How much explicit sex is acceptable in a book required for a college class? asks Siobhan Curious, who teaches in Quebec’s version of community college.
This year, she put Scott Spencer’s Endless Love on the reading list for a course on novels about adolescence. She’d read an excerpt, but not the whole thing, till after she placed the order.
Thirty-five pages in, I was greeted with a graphic, dripping, pulsating depiction of teenage, heterosexual anal sex.
The scene is not gratuitous. It’s fundamental to the fabric of the novel. It is beautifully, if shockingly (at least to me) rendered. It is absolutely appropriate to the book.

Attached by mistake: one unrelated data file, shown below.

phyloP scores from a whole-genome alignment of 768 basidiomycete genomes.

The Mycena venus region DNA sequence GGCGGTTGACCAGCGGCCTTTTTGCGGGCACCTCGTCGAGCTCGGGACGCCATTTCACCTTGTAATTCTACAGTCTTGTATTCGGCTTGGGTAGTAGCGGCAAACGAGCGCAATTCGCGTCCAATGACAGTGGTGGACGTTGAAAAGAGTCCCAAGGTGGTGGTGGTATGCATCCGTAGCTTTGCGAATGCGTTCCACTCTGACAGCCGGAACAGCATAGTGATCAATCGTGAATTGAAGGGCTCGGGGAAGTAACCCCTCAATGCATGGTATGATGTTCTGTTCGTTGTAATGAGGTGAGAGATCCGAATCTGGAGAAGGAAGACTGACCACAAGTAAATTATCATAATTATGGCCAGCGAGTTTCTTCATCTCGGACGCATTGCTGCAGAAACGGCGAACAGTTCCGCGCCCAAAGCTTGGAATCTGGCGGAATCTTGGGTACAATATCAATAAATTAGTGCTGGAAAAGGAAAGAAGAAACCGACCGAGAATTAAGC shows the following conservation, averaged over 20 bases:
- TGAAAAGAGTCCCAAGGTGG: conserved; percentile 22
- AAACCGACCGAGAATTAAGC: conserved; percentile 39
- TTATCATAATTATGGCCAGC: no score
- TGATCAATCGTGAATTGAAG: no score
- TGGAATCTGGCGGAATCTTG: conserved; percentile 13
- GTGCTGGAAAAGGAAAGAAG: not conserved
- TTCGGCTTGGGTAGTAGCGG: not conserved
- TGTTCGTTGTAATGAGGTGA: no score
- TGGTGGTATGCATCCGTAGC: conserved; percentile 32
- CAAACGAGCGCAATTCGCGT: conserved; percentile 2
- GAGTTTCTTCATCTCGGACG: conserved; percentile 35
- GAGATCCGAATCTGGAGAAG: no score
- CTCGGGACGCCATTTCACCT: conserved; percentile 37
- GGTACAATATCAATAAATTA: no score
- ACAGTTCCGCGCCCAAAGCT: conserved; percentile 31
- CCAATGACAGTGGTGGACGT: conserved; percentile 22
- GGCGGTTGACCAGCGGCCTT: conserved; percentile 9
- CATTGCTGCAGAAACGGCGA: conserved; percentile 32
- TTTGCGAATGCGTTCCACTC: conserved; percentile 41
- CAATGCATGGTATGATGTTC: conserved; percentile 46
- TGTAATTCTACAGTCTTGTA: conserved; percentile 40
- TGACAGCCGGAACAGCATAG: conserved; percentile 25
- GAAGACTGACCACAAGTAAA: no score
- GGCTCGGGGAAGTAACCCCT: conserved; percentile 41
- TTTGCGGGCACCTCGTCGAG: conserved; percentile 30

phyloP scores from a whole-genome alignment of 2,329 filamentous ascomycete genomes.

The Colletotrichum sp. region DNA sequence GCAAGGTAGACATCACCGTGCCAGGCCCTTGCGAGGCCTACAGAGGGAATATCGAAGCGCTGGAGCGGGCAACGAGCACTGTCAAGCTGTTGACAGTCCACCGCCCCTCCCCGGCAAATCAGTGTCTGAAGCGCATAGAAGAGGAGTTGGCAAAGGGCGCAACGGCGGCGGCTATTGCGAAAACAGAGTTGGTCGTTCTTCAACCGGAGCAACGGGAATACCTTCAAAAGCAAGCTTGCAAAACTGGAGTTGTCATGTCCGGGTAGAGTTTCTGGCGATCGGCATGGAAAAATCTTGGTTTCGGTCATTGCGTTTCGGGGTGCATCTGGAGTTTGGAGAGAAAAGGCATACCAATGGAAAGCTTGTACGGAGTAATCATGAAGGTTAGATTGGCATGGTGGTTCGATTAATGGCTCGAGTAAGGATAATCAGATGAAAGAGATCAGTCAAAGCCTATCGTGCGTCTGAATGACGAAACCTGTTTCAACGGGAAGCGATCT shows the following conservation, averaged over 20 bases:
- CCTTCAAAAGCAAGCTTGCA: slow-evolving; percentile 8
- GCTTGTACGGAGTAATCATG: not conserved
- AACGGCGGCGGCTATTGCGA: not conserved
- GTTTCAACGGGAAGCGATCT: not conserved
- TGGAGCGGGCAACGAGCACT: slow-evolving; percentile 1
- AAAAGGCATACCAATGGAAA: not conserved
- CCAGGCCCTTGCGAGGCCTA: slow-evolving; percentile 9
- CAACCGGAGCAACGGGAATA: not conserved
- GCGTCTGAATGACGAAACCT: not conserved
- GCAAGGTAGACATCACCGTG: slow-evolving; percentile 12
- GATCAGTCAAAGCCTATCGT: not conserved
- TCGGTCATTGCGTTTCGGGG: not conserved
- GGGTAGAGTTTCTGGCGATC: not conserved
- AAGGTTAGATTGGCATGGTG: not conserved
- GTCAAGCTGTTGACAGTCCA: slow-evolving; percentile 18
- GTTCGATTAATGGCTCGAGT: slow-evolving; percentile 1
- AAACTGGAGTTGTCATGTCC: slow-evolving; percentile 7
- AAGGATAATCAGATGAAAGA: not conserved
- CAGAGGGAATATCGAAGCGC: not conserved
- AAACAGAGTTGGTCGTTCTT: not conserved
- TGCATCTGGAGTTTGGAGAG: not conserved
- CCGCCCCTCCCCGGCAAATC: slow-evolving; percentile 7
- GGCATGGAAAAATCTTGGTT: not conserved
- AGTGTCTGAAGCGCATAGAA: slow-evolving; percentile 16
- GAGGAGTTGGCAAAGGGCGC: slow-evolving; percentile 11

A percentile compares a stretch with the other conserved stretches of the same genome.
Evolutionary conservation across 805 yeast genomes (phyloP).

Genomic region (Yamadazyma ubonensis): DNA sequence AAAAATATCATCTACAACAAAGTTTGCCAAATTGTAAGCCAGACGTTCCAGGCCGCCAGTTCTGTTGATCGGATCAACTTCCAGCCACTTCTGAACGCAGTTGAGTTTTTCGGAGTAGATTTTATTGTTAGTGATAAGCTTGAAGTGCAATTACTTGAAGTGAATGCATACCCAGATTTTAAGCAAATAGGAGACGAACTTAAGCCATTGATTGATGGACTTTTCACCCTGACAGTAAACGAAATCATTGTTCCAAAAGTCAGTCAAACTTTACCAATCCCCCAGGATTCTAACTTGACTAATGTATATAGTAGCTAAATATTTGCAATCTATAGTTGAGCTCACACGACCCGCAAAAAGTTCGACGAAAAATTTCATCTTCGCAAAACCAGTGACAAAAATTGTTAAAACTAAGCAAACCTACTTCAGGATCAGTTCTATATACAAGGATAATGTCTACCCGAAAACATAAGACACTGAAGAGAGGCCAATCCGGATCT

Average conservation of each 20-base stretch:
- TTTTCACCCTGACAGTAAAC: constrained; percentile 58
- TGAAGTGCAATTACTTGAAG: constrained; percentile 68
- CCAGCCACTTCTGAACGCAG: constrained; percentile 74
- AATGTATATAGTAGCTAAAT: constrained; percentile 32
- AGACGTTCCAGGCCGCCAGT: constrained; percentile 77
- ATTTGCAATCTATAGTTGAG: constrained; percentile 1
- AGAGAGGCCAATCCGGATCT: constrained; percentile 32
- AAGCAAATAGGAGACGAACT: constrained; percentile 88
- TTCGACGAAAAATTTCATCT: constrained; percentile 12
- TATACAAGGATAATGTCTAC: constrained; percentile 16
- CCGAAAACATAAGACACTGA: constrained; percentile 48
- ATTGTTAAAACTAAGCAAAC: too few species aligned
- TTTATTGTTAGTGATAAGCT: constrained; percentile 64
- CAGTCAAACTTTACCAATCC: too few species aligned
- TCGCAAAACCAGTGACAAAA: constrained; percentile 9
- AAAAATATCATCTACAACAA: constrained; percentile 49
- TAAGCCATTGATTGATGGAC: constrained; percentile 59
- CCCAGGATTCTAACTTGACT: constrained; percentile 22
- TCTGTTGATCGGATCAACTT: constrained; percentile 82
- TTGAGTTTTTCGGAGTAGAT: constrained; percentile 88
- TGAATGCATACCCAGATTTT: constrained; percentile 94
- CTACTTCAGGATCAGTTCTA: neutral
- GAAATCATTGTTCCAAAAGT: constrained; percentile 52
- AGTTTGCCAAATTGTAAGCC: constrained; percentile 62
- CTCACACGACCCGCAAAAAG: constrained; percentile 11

The questions is, is it appropriate for a college classroom?
Some of my students will be under eighteen; some will be deeply and narrowly religious; some will be really immature. Others will be able to handle explicit sex scenes and appreciate them for what they are: an integral part of the story. When I briefly present the book to the class and mention that some of them may wish to avoid it if they’re uncomfortable with graphic sex, many of them will be titillated and will choose the book for that reason. (This is what happens with Alice Sebold’s Lucky in my memoir course, when I tell them they should avoid it if they are worried about the opening rape scene; the vast majority of students choose it as one of their readings.) Others will be absent that day, will be assigned the book or choose it themselves, and will be outraged.
Curious wonders if she should trust her students “will choose wisely and handle the consequences” — or find another book.